Crash experts find car seats protect overweight kids, too (12/5/2011)
Researchers at the Children's Hospital of Philadelphia's Center for Injury Research and Prevention studied nearly 1,000 1- to 8-year-old children involved in crashes and found no evidence of increased injury risk for children across a broad weight range. All of the children included in the study were properly restrained in the correct child safety seat or booster seat for their height and weight. The research also suggests that the current range of child safety seats and booster seats available today sufficiently accommodates a broad spectrum of children's body sizes, including children with higher weights. The results are published online in the December issue of the journal Pediatrics.
"Given that nearly 32 percent of children in the United States are categorized as overweight or obese, and motor vehicle crashes are the leading cause of death and injury for all children, we wanted to better understand how these two threats to children's health interact," explained lead author Mark Zonfrillo, MD, MSCE, an attending emergency physician at The Children's Hospital of Philadelphia. "This research should reassure parents that their only concern when it comes to car seat safety should be to follow the most recent guidelines set by the American Academy of Pediatrics."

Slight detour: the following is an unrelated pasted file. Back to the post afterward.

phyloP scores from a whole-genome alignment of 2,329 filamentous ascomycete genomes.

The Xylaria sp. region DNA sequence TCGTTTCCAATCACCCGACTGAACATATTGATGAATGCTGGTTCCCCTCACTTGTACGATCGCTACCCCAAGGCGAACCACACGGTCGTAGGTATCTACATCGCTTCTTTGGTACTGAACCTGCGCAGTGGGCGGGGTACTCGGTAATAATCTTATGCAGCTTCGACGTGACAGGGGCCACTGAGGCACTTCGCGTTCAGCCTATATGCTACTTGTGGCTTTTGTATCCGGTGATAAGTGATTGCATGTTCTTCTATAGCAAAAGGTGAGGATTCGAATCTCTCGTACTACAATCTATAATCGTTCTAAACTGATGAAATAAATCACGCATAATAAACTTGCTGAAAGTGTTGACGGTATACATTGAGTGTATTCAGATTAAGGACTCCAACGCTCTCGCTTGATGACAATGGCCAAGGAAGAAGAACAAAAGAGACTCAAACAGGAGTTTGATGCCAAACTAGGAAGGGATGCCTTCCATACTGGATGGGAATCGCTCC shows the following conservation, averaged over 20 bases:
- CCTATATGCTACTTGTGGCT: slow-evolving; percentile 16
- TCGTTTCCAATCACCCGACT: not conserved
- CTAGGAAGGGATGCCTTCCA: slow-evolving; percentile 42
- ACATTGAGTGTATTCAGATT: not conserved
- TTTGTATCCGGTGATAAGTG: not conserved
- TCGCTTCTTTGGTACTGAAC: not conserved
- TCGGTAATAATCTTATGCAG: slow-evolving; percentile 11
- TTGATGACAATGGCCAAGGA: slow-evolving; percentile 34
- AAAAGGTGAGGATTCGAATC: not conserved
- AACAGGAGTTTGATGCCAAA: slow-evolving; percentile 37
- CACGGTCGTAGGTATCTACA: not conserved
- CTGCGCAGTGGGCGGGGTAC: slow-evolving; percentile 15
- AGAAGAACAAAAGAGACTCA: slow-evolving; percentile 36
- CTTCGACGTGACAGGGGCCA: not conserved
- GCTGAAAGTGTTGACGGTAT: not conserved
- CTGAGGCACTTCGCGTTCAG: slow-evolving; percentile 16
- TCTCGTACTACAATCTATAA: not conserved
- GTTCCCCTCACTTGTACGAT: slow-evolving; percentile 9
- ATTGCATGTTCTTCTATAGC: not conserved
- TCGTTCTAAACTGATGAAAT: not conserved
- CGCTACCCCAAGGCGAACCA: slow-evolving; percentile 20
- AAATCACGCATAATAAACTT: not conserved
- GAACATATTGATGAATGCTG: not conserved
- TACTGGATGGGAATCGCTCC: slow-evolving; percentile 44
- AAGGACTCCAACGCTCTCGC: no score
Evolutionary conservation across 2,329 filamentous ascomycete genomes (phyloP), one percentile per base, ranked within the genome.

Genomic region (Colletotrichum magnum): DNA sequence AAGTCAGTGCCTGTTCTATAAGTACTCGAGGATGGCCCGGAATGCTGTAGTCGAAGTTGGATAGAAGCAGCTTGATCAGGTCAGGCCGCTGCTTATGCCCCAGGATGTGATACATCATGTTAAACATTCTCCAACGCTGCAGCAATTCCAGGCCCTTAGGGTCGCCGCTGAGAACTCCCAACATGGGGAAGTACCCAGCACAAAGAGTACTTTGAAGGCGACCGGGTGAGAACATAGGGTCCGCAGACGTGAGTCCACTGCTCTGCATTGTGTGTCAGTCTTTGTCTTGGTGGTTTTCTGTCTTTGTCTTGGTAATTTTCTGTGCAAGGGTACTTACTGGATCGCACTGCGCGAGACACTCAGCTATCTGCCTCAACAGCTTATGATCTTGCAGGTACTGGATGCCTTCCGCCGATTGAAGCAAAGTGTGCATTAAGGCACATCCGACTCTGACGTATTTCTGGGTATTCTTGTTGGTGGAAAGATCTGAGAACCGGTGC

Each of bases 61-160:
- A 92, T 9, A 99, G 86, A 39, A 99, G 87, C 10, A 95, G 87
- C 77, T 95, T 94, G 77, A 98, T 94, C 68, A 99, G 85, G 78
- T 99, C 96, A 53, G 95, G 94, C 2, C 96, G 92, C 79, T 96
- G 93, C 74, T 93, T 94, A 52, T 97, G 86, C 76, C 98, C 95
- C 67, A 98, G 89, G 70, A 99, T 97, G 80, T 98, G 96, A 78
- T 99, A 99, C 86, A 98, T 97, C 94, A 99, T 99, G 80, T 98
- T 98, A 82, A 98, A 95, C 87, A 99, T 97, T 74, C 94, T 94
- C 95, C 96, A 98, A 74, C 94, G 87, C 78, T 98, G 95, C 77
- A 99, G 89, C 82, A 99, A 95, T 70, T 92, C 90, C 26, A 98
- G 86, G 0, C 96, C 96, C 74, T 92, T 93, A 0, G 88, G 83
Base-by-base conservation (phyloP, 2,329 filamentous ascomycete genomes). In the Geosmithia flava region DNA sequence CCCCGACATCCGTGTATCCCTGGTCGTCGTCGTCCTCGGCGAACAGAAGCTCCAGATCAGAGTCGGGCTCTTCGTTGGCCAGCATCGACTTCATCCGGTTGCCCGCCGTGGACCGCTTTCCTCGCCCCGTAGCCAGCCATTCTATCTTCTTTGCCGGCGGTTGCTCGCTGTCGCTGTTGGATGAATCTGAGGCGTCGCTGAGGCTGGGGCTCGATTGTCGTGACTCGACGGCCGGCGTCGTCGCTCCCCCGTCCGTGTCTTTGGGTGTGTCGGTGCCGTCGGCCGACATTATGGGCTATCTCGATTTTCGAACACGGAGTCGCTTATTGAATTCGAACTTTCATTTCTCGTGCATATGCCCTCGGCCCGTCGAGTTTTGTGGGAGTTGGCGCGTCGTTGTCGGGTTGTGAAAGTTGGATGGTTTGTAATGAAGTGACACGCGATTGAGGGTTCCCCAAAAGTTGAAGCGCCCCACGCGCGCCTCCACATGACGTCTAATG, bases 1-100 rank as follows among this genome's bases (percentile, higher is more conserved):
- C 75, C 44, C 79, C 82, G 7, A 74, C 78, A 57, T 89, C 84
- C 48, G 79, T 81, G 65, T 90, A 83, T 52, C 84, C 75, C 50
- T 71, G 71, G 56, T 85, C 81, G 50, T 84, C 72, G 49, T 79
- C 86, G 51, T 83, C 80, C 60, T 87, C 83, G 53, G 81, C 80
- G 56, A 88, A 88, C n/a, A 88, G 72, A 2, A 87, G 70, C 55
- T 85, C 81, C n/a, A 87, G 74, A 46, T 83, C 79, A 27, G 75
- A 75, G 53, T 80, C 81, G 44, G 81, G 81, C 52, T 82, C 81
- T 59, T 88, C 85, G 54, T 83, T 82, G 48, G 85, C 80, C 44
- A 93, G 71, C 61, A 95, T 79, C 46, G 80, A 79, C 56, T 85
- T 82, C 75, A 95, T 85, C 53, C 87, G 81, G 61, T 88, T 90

Current American Academy of Pediatrics (AAP) guidelines, revised earlier this year, say that children should remain rear-facing until at least age 2 or until they reach the rear-facing height and weight limit for the car seat. Once forward-facing, children should stay in a five-point harness until they reach the manufacturer's height and weight limit for that seat. They should then move to a belt-positioning booster seat, where they should remain until they are 4'9" tall, usually between ages 8 and 12.
"A good time to re-evaluate child safety seat needs is during your child's routine medical visits. Compare your child's weight and height measurements to the manufacturer's acceptable ranges on the seat's labels or instructions," says Zonfrillo, who is the father of a toddler. "There's no 'one-size-fits-all'. If your older child moved to a booster seat at age 5, don't necessarily assume it will be the same for his or her younger siblings."
The authors also note the important role pediatricians and family physicians play in making sure their patients are well-protected in the car. During each visit where height and weight are evaluated, they should counsel parents to check their child's measurements against their child's safety seat. "Physicians should feel comfortable referring patient families with more complex questions to their local child passenger safety technicians, who are trained and certified experts," says Zonfrillo.
Note: This story has been adapted from a news release issued by the Children's Hospital of Philadelphia